Response Questions – Setting Related • Draw and label the important places on a map of where the novel takes place. • Would your novel be different if the setting was different (time or place)? • Describe the setting in the following terms: • Year • Season of the year • Amount of time the novel spans • Location in the universe • Place where most action occurs Select ONE 150 words
Response Questions – Plot Related • What conflict(s) exist(s) in the novel? • Explain in detail the exposition, rising action, climax, falling action and resolution. • Rewrite the end of the novel. • Make a 10 frame cartoon of the novel. (Does not have to be 150 words.) Select ONE 150 words
Response Questions – Theme Related • List the theme(s) of the novel. Use at least three examples from the novel. • Is the novel based upon the workings of the heart (meant to affect you emotionally) or of the mind (meant to make you think)? Use at least three examples from the novel. Select ONE 150 words
“Alternative” Book Report Test Grade #2 • You will select ONE of the “Alternative” book report projects to do. • Select a project that you think is the best fit for your book. • This is due on April 16. • Adapted from Mitchell, Diana. “Fifty Alternatives to the Book Report (Teaching Ideas).” English Journal 87.1 (January 1998): 92–95.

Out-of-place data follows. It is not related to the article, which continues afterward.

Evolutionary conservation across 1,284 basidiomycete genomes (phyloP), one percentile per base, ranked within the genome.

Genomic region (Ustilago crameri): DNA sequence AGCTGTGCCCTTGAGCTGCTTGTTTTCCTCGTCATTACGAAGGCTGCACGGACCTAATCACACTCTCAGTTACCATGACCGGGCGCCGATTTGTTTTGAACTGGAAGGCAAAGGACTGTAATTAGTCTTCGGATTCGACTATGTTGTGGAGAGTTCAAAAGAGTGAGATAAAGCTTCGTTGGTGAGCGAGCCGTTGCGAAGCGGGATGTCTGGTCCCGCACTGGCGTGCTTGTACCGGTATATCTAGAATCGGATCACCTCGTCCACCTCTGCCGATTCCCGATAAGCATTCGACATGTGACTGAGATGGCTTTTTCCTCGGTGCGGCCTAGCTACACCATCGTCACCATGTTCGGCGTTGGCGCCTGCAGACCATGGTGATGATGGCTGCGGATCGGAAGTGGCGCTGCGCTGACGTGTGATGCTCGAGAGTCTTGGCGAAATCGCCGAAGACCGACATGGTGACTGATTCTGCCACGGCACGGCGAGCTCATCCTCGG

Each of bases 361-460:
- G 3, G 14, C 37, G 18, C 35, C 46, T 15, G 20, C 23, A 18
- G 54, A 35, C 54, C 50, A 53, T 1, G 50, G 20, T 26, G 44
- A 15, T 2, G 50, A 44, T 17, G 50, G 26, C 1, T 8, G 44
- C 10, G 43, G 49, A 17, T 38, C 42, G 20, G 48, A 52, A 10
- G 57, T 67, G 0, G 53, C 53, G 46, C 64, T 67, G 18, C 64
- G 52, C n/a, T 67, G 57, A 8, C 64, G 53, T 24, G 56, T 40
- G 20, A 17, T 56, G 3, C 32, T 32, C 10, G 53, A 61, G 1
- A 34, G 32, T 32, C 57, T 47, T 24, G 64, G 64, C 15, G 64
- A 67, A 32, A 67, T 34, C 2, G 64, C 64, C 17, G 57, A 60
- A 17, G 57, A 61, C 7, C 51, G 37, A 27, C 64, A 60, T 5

Pamphlet Option #1 • Think of an issue that was very important to a character in your book. • Then create a pamphlet aimed at persuading others of the importance of the issue. • Include factual information, testimonials, pictures or graphics, etc. • For instance, Edna in The Awakening might want to create a pamphlet explaining the reasons women should have more life choices.
Scrap Book Option #2 • Think about all the kinds of mementos you would put in a scrap book if you had one. • Think about the events that happened in your novel. Decide which scenes or pictures from the novel a character would want to remember. • Then create a scrap book for your character, cutting out pictures from magazines or drawing the mementos he or she would have in a scrap book. www.edu.glogster.com is a good place to do this. • Think about Gatsby in The Great Gatsby by Fitzgerald. He would probably have something in his scrapbook to represent his obsession with Daisy, his military mementos, his bootlegging buisness, etc.
Option #3 Book Trailer • A book trailer is like a movie trailer (preview); you want to give a “teaser” about what your book is about without giving it all away. • Use MovieMakeror any other program to which you have access to create it. • Required Elements • At least one minute long • 15+ still pictures (including one of the book cover) OR 30 seconds of video clips • 100+ words including each of the following: • Quote from book • Quote from the author about the book (look on front/back cover of book or on the internet) • Quote from a critic (look on front/back cover of book or on the internet) • Quote from you • Sound (music, sound effects, voice over, etc.)